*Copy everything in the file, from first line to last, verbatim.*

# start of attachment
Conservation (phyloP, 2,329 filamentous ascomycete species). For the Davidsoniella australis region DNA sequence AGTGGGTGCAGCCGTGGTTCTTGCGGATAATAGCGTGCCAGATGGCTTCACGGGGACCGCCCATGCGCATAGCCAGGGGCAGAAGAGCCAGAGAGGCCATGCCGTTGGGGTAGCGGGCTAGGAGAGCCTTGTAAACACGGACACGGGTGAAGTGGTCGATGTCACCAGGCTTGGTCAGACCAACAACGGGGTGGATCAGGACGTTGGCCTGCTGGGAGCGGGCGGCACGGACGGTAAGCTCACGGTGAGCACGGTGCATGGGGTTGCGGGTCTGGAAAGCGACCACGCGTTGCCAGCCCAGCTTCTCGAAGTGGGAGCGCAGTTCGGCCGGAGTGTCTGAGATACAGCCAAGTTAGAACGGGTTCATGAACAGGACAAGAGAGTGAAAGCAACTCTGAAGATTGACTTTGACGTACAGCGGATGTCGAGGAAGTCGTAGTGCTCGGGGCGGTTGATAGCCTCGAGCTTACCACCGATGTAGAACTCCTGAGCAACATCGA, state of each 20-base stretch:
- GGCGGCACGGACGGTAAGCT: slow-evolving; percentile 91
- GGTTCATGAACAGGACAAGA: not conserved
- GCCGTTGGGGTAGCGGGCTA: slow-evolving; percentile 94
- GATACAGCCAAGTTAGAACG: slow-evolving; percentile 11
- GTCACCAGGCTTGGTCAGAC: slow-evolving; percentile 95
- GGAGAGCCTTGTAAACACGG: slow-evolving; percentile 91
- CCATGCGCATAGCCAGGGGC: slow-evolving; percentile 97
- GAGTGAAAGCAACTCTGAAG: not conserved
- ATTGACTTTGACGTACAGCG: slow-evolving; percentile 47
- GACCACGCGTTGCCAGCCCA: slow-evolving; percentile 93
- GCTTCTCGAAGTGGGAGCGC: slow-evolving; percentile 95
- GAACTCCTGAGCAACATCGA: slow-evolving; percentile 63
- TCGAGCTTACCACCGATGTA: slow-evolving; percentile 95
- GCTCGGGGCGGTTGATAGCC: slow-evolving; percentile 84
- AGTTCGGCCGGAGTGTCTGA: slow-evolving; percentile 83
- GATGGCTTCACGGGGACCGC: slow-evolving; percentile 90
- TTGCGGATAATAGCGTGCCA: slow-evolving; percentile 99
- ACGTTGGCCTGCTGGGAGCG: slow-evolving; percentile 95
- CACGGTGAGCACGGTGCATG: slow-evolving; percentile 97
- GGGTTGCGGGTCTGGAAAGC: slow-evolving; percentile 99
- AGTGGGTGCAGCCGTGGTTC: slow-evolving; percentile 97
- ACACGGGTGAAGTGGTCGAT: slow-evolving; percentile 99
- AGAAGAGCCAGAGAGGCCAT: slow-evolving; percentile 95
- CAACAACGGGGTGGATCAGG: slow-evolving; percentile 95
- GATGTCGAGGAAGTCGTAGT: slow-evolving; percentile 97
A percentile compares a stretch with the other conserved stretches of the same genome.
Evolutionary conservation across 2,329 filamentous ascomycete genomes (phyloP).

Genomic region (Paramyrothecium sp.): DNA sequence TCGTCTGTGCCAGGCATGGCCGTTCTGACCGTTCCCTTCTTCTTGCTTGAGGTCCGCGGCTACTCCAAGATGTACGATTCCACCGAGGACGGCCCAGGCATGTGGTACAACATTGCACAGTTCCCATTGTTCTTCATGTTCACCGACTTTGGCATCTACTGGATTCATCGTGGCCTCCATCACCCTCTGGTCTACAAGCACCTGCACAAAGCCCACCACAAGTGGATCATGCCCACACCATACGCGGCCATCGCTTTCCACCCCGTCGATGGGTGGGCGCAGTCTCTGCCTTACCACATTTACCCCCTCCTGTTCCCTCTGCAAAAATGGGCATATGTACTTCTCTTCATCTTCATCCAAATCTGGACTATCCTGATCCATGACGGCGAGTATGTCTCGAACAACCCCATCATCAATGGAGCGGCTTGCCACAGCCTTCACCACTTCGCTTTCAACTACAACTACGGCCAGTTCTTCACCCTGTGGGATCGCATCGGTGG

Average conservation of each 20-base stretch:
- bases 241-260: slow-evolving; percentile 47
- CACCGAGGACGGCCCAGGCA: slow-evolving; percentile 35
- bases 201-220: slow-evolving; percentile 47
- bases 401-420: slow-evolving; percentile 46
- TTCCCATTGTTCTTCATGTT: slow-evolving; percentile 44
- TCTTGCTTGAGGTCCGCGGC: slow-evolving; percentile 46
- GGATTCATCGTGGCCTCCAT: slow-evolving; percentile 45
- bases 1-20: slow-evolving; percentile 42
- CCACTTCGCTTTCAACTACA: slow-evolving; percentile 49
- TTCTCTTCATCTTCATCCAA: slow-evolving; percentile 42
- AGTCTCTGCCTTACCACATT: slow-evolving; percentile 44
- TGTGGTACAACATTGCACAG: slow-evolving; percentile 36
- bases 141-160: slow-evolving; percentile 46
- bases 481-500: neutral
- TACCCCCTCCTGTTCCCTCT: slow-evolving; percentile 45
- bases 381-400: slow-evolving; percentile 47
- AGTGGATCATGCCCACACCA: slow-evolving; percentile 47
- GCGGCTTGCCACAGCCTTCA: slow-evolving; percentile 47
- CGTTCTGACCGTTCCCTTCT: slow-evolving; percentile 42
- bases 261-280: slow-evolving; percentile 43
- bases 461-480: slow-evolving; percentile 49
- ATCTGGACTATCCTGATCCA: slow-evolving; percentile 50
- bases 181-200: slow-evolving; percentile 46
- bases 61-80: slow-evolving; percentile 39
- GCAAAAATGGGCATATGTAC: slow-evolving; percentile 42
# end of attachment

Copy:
Conservation (phyloP, 2,329 filamentous ascomycete species). For the Davidsoniella australis region DNA sequence AGTGGGTGCAGCCGTGGTTCTTGCGGATAATAGCGTGCCAGATGGCTTCACGGGGACCGCCCATGCGCATAGCCAGGGGCAGAAGAGCCAGAGAGGCCATGCCGTTGGGGTAGCGGGCTAGGAGAGCCTTGTAAACACGGACACGGGTGAAGTGGTCGATGTCACCAGGCTTGGTCAGACCAACAACGGGGTGGATCAGGACGTTGGCCTGCTGGGAGCGGGCGGCACGGACGGTAAGCTCACGGTGAGCACGGTGCATGGGGTTGCGGGTCTGGAAAGCGACCACGCGTTGCCAGCCCAGCTTCTCGAAGTGGGAGCGCAGTTCGGCCGGAGTGTCTGAGATACAGCCAAGTTAGAACGGGTTCATGAACAGGACAAGAGAGTGAAAGCAACTCTGAAGATTGACTTTGACGTACAGCGGATGTCGAGGAAGTCGTAGTGCTCGGGGCGGTTGATAGCCTCGAGCTTACCACCGATGTAGAACTCCTGAGCAACATCGA, state of each 20-base stretch:
- GGCGGCACGGACGGTAAGCT: slow-evolving; percentile 91
- GGTTCATGAACAGGACAAGA: not conserved
- GCCGTTGGGGTAGCGGGCTA: slow-evolving; percentile 94
- GATACAGCCAAGTTAGAACG: slow-evolving; percentile 11
- GTCACCAGGCTTGGTCAGAC: slow-evolving; percentile 95
- GGAGAGCCTTGTAAACACGG: slow-evolving; percentile 91
- CCATGCGCATAGCCAGGGGC: slow-evolving; percentile 97
- GAGTGAAAGCAACTCTGAAG: not conserved
- ATTGACTTTGACGTACAGCG: slow-evolving; percentile 47
- GACCACGCGTTGCCAGCCCA: slow-evolving; percentile 93
- GCTTCTCGAAGTGGGAGCGC: slow-evolving; percentile 95
- GAACTCCTGAGCAACATCGA: slow-evolving; percentile 63
- TCGAGCTTACCACCGATGTA: slow-evolving; percentile 95
- GCTCGGGGCGGTTGATAGCC: slow-evolving; percentile 84
- AGTTCGGCCGGAGTGTCTGA: slow-evolving; percentile 83
- GATGGCTTCACGGGGACCGC: slow-evolving; percentile 90
- TTGCGGATAATAGCGTGCCA: slow-evolving; percentile 99
- ACGTTGGCCTGCTGGGAGCG: slow-evolving; percentile 95
- CACGGTGAGCACGGTGCATG: slow-evolving; percentile 97
- GGGTTGCGGGTCTGGAAAGC: slow-evolving; percentile 99
- AGTGGGTGCAGCCGTGGTTC: slow-evolving; percentile 97
- ACACGGGTGAAGTGGTCGAT: slow-evolving; percentile 99
- AGAAGAGCCAGAGAGGCCAT: slow-evolving; percentile 95
- CAACAACGGGGTGGATCAGG: slow-evolving; percentile 95
- GATGTCGAGGAAGTCGTAGT: slow-evolving; percentile 97
A percentile compares a stretch with the other conserved stretches of the same genome.
Evolutionary conservation across 2,329 filamentous ascomycete genomes (phyloP).

Genomic region (Paramyrothecium sp.): DNA sequence TCGTCTGTGCCAGGCATGGCCGTTCTGACCGTTCCCTTCTTCTTGCTTGAGGTCCGCGGCTACTCCAAGATGTACGATTCCACCGAGGACGGCCCAGGCATGTGGTACAACATTGCACAGTTCCCATTGTTCTTCATGTTCACCGACTTTGGCATCTACTGGATTCATCGTGGCCTCCATCACCCTCTGGTCTACAAGCACCTGCACAAAGCCCACCACAAGTGGATCATGCCCACACCATACGCGGCCATCGCTTTCCACCCCGTCGATGGGTGGGCGCAGTCTCTGCCTTACCACATTTACCCCCTCCTGTTCCCTCTGCAAAAATGGGCATATGTACTTCTCTTCATCTTCATCCAAATCTGGACTATCCTGATCCATGACGGCGAGTATGTCTCGAACAACCCCATCATCAATGGAGCGGCTTGCCACAGCCTTCACCACTTCGCTTTCAACTACAACTACGGCCAGTTCTTCACCCTGTGGGATCGCATCGGTGG

Average conservation of each 20-base stretch:
- bases 241-260: slow-evolving; percentile 47
- CACCGAGGACGGCCCAGGCA: slow-evolving; percentile 35
- bases 201-220: slow-evolving; percentile 47
- bases 401-420: slow-evolving; percentile 46
- TTCCCATTGTTCTTCATGTT: slow-evolving; percentile 44
- TCTTGCTTGAGGTCCGCGGC: slow-evolving; percentile 46
- GGATTCATCGTGGCCTCCAT: slow-evolving; percentile 45
- bases 1-20: slow-evolving; percentile 42
- CCACTTCGCTTTCAACTACA: slow-evolving; percentile 49
- TTCTCTTCATCTTCATCCAA: slow-evolving; percentile 42
- AGTCTCTGCCTTACCACATT: slow-evolving; percentile 44
- TGTGGTACAACATTGCACAG: slow-evolving; percentile 36
- bases 141-160: slow-evolving; percentile 46
- bases 481-500: neutral
- TACCCCCTCCTGTTCCCTCT: slow-evolving; percentile 45
- bases 381-400: slow-evolving; percentile 47
- AGTGGATCATGCCCACACCA: slow-evolving; percentile 47
- GCGGCTTGCCACAGCCTTCA: slow-evolving; percentile 47
- CGTTCTGACCGTTCCCTTCT: slow-evolving; percentile 42
- bases 261-280: slow-evolving; percentile 43
- bases 461-480: slow-evolving; percentile 49
- ATCTGGACTATCCTGATCCA: slow-evolving; percentile 50
- bases 181-200: slow-evolving; percentile 46
- bases 61-80: slow-evolving; percentile 39
- GCAAAAATGGGCATATGTAC: slow-evolving; percentile 42